Were the turtles not cute enough for you? Don’t worry, Scoop Deck has you covered:
Those of you who made it through the video without cuteness-induced euphoria may want to know more about the Warrior Canine Connection, which helps veterans with combat-related psychological issues train service dogs for fellow vets.
The Navy’s All Hands magazine put the group in the spotlight in a recent piece, highlighting the work of one WCC-trained dog at Walter Reed National Military Medical Center Bethesda, Md.
In the video, Puppy Program Manager and Trainer Cheryl Tipton outlines the training process. It’s the first stage of what will be a lifetime of support these pups provide to service members — first working with a trainer, then as a service dog for a wounded warrior, and later, in retirement, as that warrior’s trusted companion.
Research into the warrior-canine bond is extensive, but some of the benefits are basic. For example, WCC founder Rick Yount explained in a 2012 piece how those suffering from post-traumatic stress often seek to avoid human interaction — which is next to impossible when you’re in public with a bright-eyed pooch.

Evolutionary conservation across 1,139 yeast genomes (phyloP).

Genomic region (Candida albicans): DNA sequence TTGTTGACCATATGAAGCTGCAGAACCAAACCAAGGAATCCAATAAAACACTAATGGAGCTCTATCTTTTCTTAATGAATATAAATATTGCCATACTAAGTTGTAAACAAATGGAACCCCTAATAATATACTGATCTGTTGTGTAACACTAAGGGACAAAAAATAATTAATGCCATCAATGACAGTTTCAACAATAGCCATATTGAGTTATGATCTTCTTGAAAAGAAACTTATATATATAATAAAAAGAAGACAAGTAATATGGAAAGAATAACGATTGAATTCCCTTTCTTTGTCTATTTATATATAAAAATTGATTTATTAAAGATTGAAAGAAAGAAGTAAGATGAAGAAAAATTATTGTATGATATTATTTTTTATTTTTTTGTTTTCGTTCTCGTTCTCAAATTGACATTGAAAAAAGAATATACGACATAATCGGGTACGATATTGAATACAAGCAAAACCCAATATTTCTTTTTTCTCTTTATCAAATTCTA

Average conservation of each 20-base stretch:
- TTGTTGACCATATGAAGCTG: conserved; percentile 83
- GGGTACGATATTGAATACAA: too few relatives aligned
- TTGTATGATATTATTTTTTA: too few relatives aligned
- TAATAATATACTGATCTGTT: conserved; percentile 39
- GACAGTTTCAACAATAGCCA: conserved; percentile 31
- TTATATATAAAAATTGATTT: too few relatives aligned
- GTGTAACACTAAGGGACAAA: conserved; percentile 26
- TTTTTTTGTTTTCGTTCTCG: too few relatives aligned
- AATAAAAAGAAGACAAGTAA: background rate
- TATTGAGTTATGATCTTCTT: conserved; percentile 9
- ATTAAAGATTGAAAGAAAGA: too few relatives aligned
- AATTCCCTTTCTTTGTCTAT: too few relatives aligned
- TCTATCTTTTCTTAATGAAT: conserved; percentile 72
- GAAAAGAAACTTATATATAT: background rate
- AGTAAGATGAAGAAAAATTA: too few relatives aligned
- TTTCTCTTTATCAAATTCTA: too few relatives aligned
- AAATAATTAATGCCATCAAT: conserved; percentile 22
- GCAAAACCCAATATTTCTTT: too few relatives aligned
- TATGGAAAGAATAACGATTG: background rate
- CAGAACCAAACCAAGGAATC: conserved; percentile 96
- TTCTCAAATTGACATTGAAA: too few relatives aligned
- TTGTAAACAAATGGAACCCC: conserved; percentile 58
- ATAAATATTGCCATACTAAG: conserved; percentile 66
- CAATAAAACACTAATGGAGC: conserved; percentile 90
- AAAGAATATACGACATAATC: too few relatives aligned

“Then the [option]to isolate is impossible,” Yount said in the piece. “If you take a golden retriever or Labrador into the public, people are going to interact with you. They serve as social lubricant to reduce isolation.”
The benefits aren’t limited to those who receive the dogs, either. Marshall Peters, a former hospital corpsman, said the personal progress made by the WCC’s veteran trainers was gradual, but remarkable.
“Seeing the transformation from when they get here on Day 1, they don’t talk to you much and they don’t make a lot of eye contact and some of them have a lot of high anxiety and things,” Peters told All Hands. “By the fourth week, they’re laughing and joking and hanging out with the dogs. In that short period of time, a tremendous amount of healing goes on.”
Still not cute enough for you? Check out the group’s dedicated “Puppy Cam” here.